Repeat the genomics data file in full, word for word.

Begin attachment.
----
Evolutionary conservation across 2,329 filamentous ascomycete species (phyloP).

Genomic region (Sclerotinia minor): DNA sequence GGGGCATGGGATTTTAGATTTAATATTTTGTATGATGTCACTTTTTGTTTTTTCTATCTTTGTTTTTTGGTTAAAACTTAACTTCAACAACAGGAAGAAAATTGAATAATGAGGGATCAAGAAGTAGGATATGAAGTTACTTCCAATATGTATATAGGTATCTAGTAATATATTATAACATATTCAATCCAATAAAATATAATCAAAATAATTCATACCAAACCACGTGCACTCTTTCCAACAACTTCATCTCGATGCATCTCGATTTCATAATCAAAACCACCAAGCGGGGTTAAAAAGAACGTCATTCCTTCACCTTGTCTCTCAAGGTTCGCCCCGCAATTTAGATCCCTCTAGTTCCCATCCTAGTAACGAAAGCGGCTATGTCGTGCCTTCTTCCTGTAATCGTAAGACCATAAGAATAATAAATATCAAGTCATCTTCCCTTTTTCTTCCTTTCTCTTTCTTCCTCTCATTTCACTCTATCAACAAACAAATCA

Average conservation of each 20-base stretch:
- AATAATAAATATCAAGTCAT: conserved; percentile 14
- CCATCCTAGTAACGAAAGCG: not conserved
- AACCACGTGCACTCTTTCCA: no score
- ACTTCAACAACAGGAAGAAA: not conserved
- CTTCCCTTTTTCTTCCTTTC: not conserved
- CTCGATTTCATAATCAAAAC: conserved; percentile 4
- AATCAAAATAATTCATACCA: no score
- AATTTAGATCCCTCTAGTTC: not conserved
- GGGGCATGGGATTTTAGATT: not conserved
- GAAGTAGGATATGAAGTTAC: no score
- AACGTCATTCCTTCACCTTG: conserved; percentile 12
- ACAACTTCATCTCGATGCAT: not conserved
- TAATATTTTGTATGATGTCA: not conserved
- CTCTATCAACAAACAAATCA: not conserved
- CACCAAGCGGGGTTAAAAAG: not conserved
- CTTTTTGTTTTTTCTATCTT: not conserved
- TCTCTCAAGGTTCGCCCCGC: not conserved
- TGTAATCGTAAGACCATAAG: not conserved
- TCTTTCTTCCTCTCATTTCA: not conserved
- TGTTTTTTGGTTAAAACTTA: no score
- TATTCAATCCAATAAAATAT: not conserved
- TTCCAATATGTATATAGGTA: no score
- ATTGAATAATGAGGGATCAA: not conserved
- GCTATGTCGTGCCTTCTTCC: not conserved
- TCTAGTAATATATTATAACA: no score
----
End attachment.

Evolutionary conservation across 2,329 filamentous ascomycete species (phyloP).

Genomic region (Sclerotinia minor): DNA sequence GGGGCATGGGATTTTAGATTTAATATTTTGTATGATGTCACTTTTTGTTTTTTCTATCTTTGTTTTTTGGTTAAAACTTAACTTCAACAACAGGAAGAAAATTGAATAATGAGGGATCAAGAAGTAGGATATGAAGTTACTTCCAATATGTATATAGGTATCTAGTAATATATTATAACATATTCAATCCAATAAAATATAATCAAAATAATTCATACCAAACCACGTGCACTCTTTCCAACAACTTCATCTCGATGCATCTCGATTTCATAATCAAAACCACCAAGCGGGGTTAAAAAGAACGTCATTCCTTCACCTTGTCTCTCAAGGTTCGCCCCGCAATTTAGATCCCTCTAGTTCCCATCCTAGTAACGAAAGCGGCTATGTCGTGCCTTCTTCCTGTAATCGTAAGACCATAAGAATAATAAATATCAAGTCATCTTCCCTTTTTCTTCCTTTCTCTTTCTTCCTCTCATTTCACTCTATCAACAAACAAATCA

Average conservation of each 20-base stretch:
- AATAATAAATATCAAGTCAT: conserved; percentile 14
- CCATCCTAGTAACGAAAGCG: not conserved
- AACCACGTGCACTCTTTCCA: no score
- ACTTCAACAACAGGAAGAAA: not conserved
- CTTCCCTTTTTCTTCCTTTC: not conserved
- CTCGATTTCATAATCAAAAC: conserved; percentile 4
- AATCAAAATAATTCATACCA: no score
- AATTTAGATCCCTCTAGTTC: not conserved
- GGGGCATGGGATTTTAGATT: not conserved
- GAAGTAGGATATGAAGTTAC: no score
- AACGTCATTCCTTCACCTTG: conserved; percentile 12
- ACAACTTCATCTCGATGCAT: not conserved
- TAATATTTTGTATGATGTCA: not conserved
- CTCTATCAACAAACAAATCA: not conserved
- CACCAAGCGGGGTTAAAAAG: not conserved
- CTTTTTGTTTTTTCTATCTT: not conserved
- TCTCTCAAGGTTCGCCCCGC: not conserved
- TGTAATCGTAAGACCATAAG: not conserved
- TCTTTCTTCCTCTCATTTCA: not conserved
- TGTTTTTTGGTTAAAACTTA: no score
- TATTCAATCCAATAAAATAT: not conserved
- TTCCAATATGTATATAGGTA: no score
- ATTGAATAATGAGGGATCAA: not conserved
- GCTATGTCGTGCCTTCTTCC: not conserved
- TCTAGTAATATATTATAACA: no score